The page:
Knives Out (2019)
Knives Out (2019)

Genre: Crime Comedy and Mystery Running Time: 2 hrs. 10 min.

Release Date: November 27th, 2019 MPAA Rating: PG-13

Director: Rian Johnson Actors: Daniel Craig, Ana de Armas, Chris Evans, Jamie Lee Curtis, Michael Shannon, Don Johnson, Toni Collette, Christopher Plummer, LaKeith Stanfield, Katherine Langford, Jaeden Martell

 


 

O

pening with a fog-shrouded shot of an ornate mansion, like something out of “The Hound of the Baskervilles” (complete with slow-motion hounds), the cold, dark, Thrombey manor holds plenty of secrets (and eerie decorations, including plenty of dolls, resembling the toy-adorned estate of Andrew Wyke from “Sleuth”; yet the setting is present-day, so computers and smart phones and other technology – and creative cursing – have their places in the story). And the maid is about to discover the dead body of patriarch Harlan Thrombey (Christopher Plummer), whose throat has been cut in what appears to be a suicide. But not everything is as it seems …

Harlan was an immensely successful mystery author (embroiled in a spellbinder of which he’d be proud, like the characters in “Basic Instinct”), whose novels, publishing house, cash, property, and other assets have values into the tens of millions. So it’s no surprise that one week after his death, the police investigation, led by Lieutenant Detective Elliott (LaKeith Stanfield), is still toiling over the little details, unwilling to close the case as a mere suicide. Things are further complicated by the anonymous employment of renowned private investigator Benoit Blanc (Daniel Craig), the “last of the gentlemen sleuths,” whose consulting involvement suggests that foul play is afoot. Harlan’s nurse, Marta (Ana de Armas), is the only one without a clear reason to have wanted him dead, which makes her an ideal Watson to Blanc’s Holmes; and so the two retrace the steps of the sizable Thrombey family to get to the bottom of his puzzling demise. “My presence will be ornamental,” he insists, though it’s apparent that his role will be extremely instrumental.

“Knives Out” is quite the whodunnit, as the authorities interrogate each of the Thrombey relatives, introducing a recognizable ensemble of character actors and stars – including Chris Evans, Jamie Lee Curtis, Don Johnson, Michael Shannon, and Toni Collette, as well as Frank Oz and M. Emmet Walsh in minor roles. So many notable people could have had a part in Harlan’s downfall. Not unexpectedly, much of the film resorts to flashbacks to chronicle the final night of Harlan’s life, which centered around his 85th birthday party – an event marred by his decision to confront the faults of his children, many of whom misuse his fortunes. Times, professions, whereabouts, associates, and more are uncovered as the questioning ensues, peppered by comical moments that contradict testimony and cast doubts on the truthfulness of admissions.

“The guy practically lives in a Clue board.” Everyone’s a suspect; everyone’s accounts of the evening divulge holes; everyone has a motive; alibis are weak; and a jazzy percussion soundtrack lingers in the background. Every action has alternate interpretations, keeping the mystery twisty, even as the humor takes over, causing the mood to be blithe, not bitter. Interestingly, the initial grilling doesn’t exclude suspects – it merely exposes lies that demonstrate that anyone could be responsible for the crime (nodding to “Murder on the Orient Express”). And yet, even before the halfway point, the film offers viewers a major revelation – one so unusual that it could have maintained the tension for much longer if it wasn’t so easily given away. Its existence is indicative of the film’s desire to be unguessable, but it also generates a lull right in the middle – as events are replayed, a memorial service is held, and the reading of the will is conducted. It basically feels as if the mystery has been solved; audiences simply know too much too soon.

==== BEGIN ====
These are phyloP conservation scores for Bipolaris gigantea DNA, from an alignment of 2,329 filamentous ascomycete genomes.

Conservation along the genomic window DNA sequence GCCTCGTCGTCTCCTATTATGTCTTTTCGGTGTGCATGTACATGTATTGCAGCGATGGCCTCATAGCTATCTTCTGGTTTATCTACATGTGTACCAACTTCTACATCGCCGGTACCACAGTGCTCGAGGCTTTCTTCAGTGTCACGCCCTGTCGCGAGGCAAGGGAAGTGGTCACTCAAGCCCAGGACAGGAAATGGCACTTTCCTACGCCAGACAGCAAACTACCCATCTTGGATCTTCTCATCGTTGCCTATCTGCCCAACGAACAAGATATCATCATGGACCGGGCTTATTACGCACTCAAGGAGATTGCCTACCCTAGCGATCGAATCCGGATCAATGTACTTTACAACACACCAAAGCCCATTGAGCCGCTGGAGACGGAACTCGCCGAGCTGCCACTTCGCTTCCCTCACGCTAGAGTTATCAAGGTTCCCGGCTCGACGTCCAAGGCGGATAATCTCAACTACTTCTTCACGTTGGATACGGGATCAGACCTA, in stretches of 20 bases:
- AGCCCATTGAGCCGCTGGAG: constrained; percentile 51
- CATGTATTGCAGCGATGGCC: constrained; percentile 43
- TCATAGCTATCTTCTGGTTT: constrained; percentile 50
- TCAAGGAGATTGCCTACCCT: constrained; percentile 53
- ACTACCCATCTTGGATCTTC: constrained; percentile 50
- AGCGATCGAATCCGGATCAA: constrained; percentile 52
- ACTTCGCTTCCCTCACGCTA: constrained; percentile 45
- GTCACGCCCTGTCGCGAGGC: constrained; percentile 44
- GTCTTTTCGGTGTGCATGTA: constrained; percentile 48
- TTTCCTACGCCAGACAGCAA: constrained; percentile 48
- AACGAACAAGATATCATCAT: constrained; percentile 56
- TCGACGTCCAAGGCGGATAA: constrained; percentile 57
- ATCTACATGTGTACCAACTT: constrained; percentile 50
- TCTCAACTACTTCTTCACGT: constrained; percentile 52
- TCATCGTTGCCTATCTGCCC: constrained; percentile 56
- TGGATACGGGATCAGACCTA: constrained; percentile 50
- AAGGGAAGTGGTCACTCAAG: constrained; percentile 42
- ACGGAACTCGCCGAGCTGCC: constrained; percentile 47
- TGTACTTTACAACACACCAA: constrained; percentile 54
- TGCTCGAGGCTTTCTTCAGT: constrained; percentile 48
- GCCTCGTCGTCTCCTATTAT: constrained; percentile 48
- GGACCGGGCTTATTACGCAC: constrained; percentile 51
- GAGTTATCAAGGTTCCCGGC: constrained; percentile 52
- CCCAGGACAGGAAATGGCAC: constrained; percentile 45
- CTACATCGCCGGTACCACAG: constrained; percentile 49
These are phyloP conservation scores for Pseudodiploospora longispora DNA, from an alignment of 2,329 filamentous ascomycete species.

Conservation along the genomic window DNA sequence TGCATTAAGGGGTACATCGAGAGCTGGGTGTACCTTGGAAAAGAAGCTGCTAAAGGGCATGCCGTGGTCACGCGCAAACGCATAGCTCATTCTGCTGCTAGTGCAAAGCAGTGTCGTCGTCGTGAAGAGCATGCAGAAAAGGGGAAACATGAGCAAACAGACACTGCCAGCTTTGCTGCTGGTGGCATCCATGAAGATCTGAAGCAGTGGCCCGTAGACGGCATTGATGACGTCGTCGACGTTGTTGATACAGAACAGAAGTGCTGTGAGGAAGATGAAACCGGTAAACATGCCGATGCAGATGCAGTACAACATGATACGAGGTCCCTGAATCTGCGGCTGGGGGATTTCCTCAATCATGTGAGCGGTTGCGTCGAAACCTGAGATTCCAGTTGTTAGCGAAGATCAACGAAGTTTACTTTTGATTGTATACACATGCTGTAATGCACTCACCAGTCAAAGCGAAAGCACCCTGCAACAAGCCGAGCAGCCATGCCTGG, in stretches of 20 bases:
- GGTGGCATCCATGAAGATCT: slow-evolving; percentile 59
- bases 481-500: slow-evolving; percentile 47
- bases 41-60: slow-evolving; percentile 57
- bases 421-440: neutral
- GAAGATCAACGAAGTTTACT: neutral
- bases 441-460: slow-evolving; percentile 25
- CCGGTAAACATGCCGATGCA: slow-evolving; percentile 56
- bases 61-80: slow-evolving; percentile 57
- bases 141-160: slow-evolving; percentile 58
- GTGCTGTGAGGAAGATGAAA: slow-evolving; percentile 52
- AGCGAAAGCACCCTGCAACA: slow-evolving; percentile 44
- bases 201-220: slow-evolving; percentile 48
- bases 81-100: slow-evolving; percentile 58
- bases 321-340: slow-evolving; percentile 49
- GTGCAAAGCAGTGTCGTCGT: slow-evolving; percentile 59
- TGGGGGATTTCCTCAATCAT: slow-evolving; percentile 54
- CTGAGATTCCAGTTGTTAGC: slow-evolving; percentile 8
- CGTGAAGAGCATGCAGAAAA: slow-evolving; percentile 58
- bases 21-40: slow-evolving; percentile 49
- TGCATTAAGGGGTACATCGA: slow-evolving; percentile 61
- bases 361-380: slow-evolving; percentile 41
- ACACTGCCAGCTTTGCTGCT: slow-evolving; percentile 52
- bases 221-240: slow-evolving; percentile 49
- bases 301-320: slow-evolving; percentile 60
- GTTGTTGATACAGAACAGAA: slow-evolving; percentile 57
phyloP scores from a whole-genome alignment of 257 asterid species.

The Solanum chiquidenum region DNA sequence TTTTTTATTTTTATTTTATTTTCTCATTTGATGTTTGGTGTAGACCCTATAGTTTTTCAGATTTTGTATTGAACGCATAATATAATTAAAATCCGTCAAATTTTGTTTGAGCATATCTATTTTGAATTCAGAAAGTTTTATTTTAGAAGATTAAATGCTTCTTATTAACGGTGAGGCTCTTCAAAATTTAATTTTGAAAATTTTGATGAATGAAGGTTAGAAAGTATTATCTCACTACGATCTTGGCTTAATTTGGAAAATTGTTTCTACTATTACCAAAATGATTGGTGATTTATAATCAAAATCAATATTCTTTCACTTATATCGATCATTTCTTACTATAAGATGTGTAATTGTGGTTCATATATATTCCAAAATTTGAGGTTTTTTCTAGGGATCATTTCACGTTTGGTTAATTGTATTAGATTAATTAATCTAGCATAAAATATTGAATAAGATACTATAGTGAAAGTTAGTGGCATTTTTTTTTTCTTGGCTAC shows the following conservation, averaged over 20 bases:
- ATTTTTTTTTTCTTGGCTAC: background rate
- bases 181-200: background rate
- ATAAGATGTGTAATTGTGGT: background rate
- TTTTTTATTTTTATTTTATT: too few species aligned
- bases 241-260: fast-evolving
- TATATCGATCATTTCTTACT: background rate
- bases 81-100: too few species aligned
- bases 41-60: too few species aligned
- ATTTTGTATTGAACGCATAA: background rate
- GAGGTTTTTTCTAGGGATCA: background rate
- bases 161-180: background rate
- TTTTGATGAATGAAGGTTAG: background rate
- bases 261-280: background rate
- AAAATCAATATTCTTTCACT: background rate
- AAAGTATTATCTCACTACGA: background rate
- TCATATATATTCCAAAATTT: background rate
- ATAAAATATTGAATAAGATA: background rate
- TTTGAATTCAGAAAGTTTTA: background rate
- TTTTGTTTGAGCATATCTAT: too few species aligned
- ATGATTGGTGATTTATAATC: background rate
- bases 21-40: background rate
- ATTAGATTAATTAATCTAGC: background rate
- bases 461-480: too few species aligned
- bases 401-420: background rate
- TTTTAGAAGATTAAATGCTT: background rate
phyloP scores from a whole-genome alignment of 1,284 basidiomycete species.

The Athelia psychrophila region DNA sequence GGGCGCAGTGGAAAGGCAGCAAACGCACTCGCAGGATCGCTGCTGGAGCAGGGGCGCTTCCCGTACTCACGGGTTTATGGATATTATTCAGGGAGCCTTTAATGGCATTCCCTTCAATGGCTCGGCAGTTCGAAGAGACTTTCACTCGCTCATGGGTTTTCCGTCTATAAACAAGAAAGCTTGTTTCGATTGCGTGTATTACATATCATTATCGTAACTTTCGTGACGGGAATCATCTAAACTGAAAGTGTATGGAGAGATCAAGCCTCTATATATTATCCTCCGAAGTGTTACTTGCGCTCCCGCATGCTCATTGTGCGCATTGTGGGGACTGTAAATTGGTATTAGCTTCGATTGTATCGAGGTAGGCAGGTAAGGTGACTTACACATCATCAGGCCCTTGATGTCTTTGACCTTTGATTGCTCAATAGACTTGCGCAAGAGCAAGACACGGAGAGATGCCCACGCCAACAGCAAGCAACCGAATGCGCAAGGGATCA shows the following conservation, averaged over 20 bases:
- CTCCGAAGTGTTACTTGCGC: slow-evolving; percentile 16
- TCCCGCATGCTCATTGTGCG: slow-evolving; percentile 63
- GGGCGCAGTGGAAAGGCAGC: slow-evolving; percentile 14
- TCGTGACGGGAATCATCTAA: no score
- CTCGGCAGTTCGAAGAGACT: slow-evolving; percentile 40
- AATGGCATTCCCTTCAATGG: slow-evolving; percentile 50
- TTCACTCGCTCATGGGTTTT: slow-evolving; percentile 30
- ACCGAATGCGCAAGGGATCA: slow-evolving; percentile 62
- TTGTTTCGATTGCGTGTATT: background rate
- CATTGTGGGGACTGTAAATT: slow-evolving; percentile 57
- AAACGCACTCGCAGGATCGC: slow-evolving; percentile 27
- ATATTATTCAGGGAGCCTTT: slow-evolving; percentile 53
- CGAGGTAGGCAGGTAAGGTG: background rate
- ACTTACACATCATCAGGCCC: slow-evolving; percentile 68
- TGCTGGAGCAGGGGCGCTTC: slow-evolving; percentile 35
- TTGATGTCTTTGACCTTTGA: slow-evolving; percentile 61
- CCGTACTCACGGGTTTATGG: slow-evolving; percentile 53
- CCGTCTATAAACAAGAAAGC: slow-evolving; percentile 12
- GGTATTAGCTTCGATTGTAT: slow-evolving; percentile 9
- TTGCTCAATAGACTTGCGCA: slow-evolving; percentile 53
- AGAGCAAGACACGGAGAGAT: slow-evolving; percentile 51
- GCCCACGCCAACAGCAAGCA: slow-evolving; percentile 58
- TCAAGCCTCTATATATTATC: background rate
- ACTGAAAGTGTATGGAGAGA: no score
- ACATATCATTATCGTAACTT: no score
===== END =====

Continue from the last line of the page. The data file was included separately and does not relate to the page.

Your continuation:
Fortunately, with its old-fashioned approach to the murder/mystery design, very much resembling a mash-up of classic films noir (such as “Dial M for Murder,” “Laura,” and “The Thin Man,” particularly with the final reveal that gathers all of the suspects back into a room together), “Knives Out” stays intriguing. Craig dons an exaggerated accent (though not convincing as an entirely new persona) and pronounced cigar-puffing, while Armas’ ethnically-ambiguous nurse (a component that detours into a significant political debate, though one that could have been removed to save a few minutes) has a regurgitative aversion to falsehoods. The other players are also highly idiosyncratic, which lends to the character-study feel of the second act as the whodunnit morphs into a blackmail scheme and a matter of how to get away with murder (or who knows about the possible murder; after all, everyone has a motive). It gets goofier when the explanations unfold, yet the resolution and the parting shots are incredibly satisfying. It may borrow from – or pay homage to – a number of other popular detective stories and premises, but it’s nevertheless consistently humorous and entertaining.

– Mike Massie

  • 7/10